Tools for Educators: 2 Different Diagrams to Teach Students Leadership
Author: Jennibelle Williams
January 26, 2015
Tools for educators are in high demand especially if you’re looking for ideas to increase student engagement and learning–– you’re not alone. As educators, we are constantly adapting to the learning styles of our students and figuring out how to teach content in ways that help students internalize what they learn.
In Frames of Mind: The Theory of Multiple Intelligences, Harvard education professor Howard Gardner suggests that students learn and internalize information better when teachers use more than one learning modality in an instructional strategy. Some students learn best through hands-on experience; others prefer reading or listening, and others benefit from visual-spatial representations of a concept.
Tools For Educators
There are many types of tools for educators and activities available, such as diagrams, to teach the water cycle and flashcards for memorizing multiplication tables. But, how can we apply some of these resources to teaching 21st-century leadership and life skills? In my own experience as an educator, I’ve seen how some teachers use well-known tools for educators to illustrate leadership skills and principles.
Data-driven quality tools for educators are graphic organizers that visually represent a collection of ideas, facts, and relationships. They organize information into a pattern and use labels to clarify relationships among discrete pieces of information.
Here are two examples of how you can use quality tools for educators to teach student leadership in the classroom:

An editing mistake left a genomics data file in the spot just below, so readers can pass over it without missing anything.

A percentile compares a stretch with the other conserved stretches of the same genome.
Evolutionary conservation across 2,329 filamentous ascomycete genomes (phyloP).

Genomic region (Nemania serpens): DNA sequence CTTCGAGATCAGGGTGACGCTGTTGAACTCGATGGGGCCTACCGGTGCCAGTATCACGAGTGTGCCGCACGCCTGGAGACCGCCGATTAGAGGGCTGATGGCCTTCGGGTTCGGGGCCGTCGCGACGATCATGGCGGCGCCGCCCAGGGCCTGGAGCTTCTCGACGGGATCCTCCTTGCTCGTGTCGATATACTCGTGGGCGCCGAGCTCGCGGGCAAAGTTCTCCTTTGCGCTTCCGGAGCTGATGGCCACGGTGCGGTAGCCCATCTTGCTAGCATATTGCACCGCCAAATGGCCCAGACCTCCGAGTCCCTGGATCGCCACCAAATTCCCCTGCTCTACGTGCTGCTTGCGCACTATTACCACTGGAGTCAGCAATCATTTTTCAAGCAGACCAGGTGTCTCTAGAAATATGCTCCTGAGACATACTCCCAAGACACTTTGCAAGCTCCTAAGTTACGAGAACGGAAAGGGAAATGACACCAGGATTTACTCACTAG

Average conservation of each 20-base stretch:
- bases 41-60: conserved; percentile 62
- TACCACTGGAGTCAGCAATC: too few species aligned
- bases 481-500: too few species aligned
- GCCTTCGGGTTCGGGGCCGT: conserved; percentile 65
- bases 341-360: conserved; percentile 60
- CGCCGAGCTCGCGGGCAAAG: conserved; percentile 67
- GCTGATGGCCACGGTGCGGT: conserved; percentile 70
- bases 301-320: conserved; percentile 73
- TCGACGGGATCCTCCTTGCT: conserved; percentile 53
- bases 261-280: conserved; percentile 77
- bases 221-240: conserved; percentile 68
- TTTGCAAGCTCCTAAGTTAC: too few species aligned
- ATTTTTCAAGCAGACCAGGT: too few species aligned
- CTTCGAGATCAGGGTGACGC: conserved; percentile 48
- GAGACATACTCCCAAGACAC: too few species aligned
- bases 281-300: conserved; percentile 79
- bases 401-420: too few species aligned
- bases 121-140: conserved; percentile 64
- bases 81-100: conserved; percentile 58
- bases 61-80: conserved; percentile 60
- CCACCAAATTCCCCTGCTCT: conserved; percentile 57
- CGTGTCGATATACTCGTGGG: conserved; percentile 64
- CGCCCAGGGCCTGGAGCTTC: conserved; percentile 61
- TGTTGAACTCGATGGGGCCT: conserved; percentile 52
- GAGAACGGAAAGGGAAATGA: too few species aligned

The Fishbone Diagram
The fishbone diagram (created by Kaoru Ishikawa) effectively displays the causes for a specific effect, event, or problem. It is also known as a cause-and-effect diagram. The effect or outcome is at the “fish head” of the diagram, and the causes that lead to the effect are on each of the “bones” connected to the centerline.
This tool for educators can be used to teach students the leadership skills of strategic thinking and problem-solving. You can ask your students to identify the causes of the final outcome of a story you read as a class. Then you can have them come up with their own ending and identify what must happen for their new ending to take place. You could also use this diagram to help your students identify the causes of a problem in your community, and ask them to come up with a solution based on their understanding of the causes.
Circle of Control Diagram
Another type of tool for educators is the Circle of Control Diagram that helps students focus on the things they can control in a given situation. Students list things they can control in the inner circle of the diagram (the Circle of Control) and the things they may be concerned about but cannot control in the outer circle (the Circle of No Control).
Students can use this tool to identify actions within their Circle of Control that will help them achieve their reading or math goals. They will learn about the leadership skill of being proactive and taking action on what they can control.